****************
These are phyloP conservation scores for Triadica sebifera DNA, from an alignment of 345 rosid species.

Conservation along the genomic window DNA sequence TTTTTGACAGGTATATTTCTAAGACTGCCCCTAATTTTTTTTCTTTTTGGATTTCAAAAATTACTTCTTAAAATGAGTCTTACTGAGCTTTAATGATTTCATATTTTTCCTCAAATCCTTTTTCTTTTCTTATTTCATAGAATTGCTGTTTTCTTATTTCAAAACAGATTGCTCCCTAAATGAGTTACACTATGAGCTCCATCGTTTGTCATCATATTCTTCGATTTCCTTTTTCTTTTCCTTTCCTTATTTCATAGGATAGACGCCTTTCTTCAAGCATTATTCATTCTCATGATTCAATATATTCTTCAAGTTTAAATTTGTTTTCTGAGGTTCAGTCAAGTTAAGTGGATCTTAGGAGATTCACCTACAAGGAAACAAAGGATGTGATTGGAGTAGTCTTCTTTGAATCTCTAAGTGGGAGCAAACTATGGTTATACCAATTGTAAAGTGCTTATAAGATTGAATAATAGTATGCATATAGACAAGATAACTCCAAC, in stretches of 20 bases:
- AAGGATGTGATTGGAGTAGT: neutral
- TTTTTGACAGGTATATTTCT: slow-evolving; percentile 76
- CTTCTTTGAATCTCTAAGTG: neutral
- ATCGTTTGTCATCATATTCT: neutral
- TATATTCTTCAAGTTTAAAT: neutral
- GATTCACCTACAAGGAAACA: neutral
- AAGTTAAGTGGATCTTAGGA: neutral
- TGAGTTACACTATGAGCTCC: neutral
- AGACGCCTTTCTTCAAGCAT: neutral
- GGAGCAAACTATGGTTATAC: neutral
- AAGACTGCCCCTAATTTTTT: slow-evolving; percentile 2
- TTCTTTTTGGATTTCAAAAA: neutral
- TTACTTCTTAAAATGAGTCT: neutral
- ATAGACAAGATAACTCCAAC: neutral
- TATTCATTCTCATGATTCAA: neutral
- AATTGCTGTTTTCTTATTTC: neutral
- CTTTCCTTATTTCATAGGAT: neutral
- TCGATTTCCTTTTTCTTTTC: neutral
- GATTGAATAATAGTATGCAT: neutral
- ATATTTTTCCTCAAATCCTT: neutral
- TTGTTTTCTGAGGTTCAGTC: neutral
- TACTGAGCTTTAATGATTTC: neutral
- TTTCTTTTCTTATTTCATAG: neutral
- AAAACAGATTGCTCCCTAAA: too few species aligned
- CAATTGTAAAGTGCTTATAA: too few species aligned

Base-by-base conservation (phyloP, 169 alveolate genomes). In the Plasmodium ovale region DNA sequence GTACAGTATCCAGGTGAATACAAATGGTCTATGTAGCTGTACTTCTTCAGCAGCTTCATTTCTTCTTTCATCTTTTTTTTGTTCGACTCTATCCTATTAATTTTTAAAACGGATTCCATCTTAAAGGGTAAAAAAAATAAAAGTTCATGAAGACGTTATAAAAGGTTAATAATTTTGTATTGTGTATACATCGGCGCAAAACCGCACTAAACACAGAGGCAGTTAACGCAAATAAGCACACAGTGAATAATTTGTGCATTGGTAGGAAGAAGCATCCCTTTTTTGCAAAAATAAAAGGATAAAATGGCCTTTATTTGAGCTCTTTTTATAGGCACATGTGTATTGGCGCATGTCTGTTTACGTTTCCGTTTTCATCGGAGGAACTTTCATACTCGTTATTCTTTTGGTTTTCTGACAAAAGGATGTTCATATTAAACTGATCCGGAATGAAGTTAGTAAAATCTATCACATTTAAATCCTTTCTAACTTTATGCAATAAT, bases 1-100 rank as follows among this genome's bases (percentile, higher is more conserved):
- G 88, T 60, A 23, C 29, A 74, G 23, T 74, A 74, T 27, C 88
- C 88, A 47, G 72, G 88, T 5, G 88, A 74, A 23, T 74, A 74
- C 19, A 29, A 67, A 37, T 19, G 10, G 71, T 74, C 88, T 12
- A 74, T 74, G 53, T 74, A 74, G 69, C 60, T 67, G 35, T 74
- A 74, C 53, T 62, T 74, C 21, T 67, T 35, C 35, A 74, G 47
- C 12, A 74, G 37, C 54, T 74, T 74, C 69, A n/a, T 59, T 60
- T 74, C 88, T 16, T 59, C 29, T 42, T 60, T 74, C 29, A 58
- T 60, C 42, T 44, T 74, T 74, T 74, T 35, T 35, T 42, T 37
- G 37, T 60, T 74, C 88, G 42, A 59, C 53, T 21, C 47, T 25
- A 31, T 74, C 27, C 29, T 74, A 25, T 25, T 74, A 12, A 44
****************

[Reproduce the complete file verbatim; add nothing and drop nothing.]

These are phyloP conservation scores for Triadica sebifera DNA, from an alignment of 345 rosid species.

Conservation along the genomic window DNA sequence TTTTTGACAGGTATATTTCTAAGACTGCCCCTAATTTTTTTTCTTTTTGGATTTCAAAAATTACTTCTTAAAATGAGTCTTACTGAGCTTTAATGATTTCATATTTTTCCTCAAATCCTTTTTCTTTTCTTATTTCATAGAATTGCTGTTTTCTTATTTCAAAACAGATTGCTCCCTAAATGAGTTACACTATGAGCTCCATCGTTTGTCATCATATTCTTCGATTTCCTTTTTCTTTTCCTTTCCTTATTTCATAGGATAGACGCCTTTCTTCAAGCATTATTCATTCTCATGATTCAATATATTCTTCAAGTTTAAATTTGTTTTCTGAGGTTCAGTCAAGTTAAGTGGATCTTAGGAGATTCACCTACAAGGAAACAAAGGATGTGATTGGAGTAGTCTTCTTTGAATCTCTAAGTGGGAGCAAACTATGGTTATACCAATTGTAAAGTGCTTATAAGATTGAATAATAGTATGCATATAGACAAGATAACTCCAAC, in stretches of 20 bases:
- AAGGATGTGATTGGAGTAGT: neutral
- TTTTTGACAGGTATATTTCT: slow-evolving; percentile 76
- CTTCTTTGAATCTCTAAGTG: neutral
- ATCGTTTGTCATCATATTCT: neutral
- TATATTCTTCAAGTTTAAAT: neutral
- GATTCACCTACAAGGAAACA: neutral
- AAGTTAAGTGGATCTTAGGA: neutral
- TGAGTTACACTATGAGCTCC: neutral
- AGACGCCTTTCTTCAAGCAT: neutral
- GGAGCAAACTATGGTTATAC: neutral
- AAGACTGCCCCTAATTTTTT: slow-evolving; percentile 2
- TTCTTTTTGGATTTCAAAAA: neutral
- TTACTTCTTAAAATGAGTCT: neutral
- ATAGACAAGATAACTCCAAC: neutral
- TATTCATTCTCATGATTCAA: neutral
- AATTGCTGTTTTCTTATTTC: neutral
- CTTTCCTTATTTCATAGGAT: neutral
- TCGATTTCCTTTTTCTTTTC: neutral
- GATTGAATAATAGTATGCAT: neutral
- ATATTTTTCCTCAAATCCTT: neutral
- TTGTTTTCTGAGGTTCAGTC: neutral
- TACTGAGCTTTAATGATTTC: neutral
- TTTCTTTTCTTATTTCATAG: neutral
- AAAACAGATTGCTCCCTAAA: too few species aligned
- CAATTGTAAAGTGCTTATAA: too few species aligned

Base-by-base conservation (phyloP, 169 alveolate genomes). In the Plasmodium ovale region DNA sequence GTACAGTATCCAGGTGAATACAAATGGTCTATGTAGCTGTACTTCTTCAGCAGCTTCATTTCTTCTTTCATCTTTTTTTTGTTCGACTCTATCCTATTAATTTTTAAAACGGATTCCATCTTAAAGGGTAAAAAAAATAAAAGTTCATGAAGACGTTATAAAAGGTTAATAATTTTGTATTGTGTATACATCGGCGCAAAACCGCACTAAACACAGAGGCAGTTAACGCAAATAAGCACACAGTGAATAATTTGTGCATTGGTAGGAAGAAGCATCCCTTTTTTGCAAAAATAAAAGGATAAAATGGCCTTTATTTGAGCTCTTTTTATAGGCACATGTGTATTGGCGCATGTCTGTTTACGTTTCCGTTTTCATCGGAGGAACTTTCATACTCGTTATTCTTTTGGTTTTCTGACAAAAGGATGTTCATATTAAACTGATCCGGAATGAAGTTAGTAAAATCTATCACATTTAAATCCTTTCTAACTTTATGCAATAAT, bases 1-100 rank as follows among this genome's bases (percentile, higher is more conserved):
- G 88, T 60, A 23, C 29, A 74, G 23, T 74, A 74, T 27, C 88
- C 88, A 47, G 72, G 88, T 5, G 88, A 74, A 23, T 74, A 74
- C 19, A 29, A 67, A 37, T 19, G 10, G 71, T 74, C 88, T 12
- A 74, T 74, G 53, T 74, A 74, G 69, C 60, T 67, G 35, T 74
- A 74, C 53, T 62, T 74, C 21, T 67, T 35, C 35, A 74, G 47
- C 12, A 74, G 37, C 54, T 74, T 74, C 69, A n/a, T 59, T 60
- T 74, C 88, T 16, T 59, C 29, T 42, T 60, T 74, C 29, A 58
- T 60, C 42, T 44, T 74, T 74, T 74, T 35, T 35, T 42, T 37
- G 37, T 60, T 74, C 88, G 42, A 59, C 53, T 21, C 47, T 25
- A 31, T 74, C 27, C 29, T 74, A 25, T 25, T 74, A 12, A 44